News briefs – Nov. 7, 2012

Devan C. Tasa, News Editor Ω

Strike officially over

Students no longer have to fear going to school and finding a picket line blocking their way into class.

Members of Canadian Union of Public Employees (CUPE) Local 4897, which represents support workers at the university, decided to accept a new contract which will see zero per cent increases for the first two years and two per cent increases for the last two years in a vote that took place Oct. 29 and 30.

The four-year contract is backdated to 2010 and will last until April 1, 2014.

Of the union’s 607 members, 53 per cent cast a ballot. Of those voters, 85 per cent voted in favour of the contract.

The union was working without a contract since 2010. It was concerned about stagnant wages in the face of inflation and increased costs like parking and job security.

Since 2010, inflation has made the general cost of goods and services go up 4.36 per cent.

The union is expecting to be back in bargaining for the next contract as early as next year.

Park somewhere else: businesses

Those trying to avoid paying the increased fees at TRU parking lots by parking at nearby businesses may get a nasty surprise.

Summit Shopping Centre, home of stores such as Winners, Sport Mart and Taco Del Mar has informed the university that it will tow any vehicles that have been there for an extended period of time, obviously not doing business at any of the stores.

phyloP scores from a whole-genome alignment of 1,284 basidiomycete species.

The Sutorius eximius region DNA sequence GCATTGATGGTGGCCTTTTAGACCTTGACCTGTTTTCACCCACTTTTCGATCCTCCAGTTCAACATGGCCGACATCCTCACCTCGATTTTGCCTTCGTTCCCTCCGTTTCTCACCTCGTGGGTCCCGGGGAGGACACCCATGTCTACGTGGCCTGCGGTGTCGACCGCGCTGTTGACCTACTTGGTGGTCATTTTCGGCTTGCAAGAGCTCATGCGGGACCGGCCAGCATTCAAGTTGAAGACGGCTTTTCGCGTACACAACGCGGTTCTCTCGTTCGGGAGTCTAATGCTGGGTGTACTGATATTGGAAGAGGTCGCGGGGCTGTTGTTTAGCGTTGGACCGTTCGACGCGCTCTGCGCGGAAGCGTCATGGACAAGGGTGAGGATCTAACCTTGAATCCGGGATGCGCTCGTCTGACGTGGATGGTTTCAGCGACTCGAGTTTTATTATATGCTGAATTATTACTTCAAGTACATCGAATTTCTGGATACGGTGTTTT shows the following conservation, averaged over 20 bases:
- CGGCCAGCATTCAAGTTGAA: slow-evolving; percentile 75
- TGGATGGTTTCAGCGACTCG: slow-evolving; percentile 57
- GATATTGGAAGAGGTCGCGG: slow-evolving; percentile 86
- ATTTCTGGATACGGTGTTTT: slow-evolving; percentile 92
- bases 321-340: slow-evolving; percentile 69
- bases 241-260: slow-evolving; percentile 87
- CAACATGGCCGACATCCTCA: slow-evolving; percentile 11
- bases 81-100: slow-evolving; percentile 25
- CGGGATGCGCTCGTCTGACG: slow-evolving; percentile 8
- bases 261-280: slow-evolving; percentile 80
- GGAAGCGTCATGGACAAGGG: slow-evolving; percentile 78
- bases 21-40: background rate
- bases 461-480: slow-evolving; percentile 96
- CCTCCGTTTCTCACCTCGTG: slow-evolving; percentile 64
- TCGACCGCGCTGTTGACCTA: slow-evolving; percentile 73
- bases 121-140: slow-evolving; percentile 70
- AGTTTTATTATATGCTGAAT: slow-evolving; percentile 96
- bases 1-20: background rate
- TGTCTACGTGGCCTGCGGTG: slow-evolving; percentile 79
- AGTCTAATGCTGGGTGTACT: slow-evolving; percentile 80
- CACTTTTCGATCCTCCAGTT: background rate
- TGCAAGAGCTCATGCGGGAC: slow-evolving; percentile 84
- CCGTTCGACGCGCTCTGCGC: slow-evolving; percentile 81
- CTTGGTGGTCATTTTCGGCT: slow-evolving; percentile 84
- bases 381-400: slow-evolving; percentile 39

This isn’t the first business to give such a warning. The shopping centre that contains Wal-Mart and the Tournament Capital Centre has also sent notices to the university.

“By parking offsite you’ve dodged the increased price of parking at TRU,” said a press release from the university, “but one tow could wipe that out.”

As of September of this year, parking fees at TRU have increased from $3 to $4.

University wants drivers to slow down

Those students rushing to class in their cars Sept. 11 were observed by Kamloops Speed Watch – and about 40 per cent of those vehicles were going above the 30 kilometres per hour speed limit.

Between 10 a.m. to 2 p.m, 644 vehicles entered campus. At the university’s East Gate, 47 per cent of the 330 vehicles were going over the speed limit. At the West Gate, 34 per cent of the 314 vehicles were over.

The fastest speed at the East Gate was 67 km/h while at the West Gate, it was 61 km/h.

“This highlights the need for all drivers to slow down, drive the speed limit and watch for pedestrians,” said Stacey Jyrkkanen, TRU’s manager of health and safety and emergency management in a press release. “With the weather conditions making driving treacherous at times, it is even more important to slow down and drive for the road conditions.”

The numbers are an improvement from October of last year.  Of 282 vehicles at East Gate, 62 per cent were over. Of the 218 vehicles at West Gate, 45 per cent were over.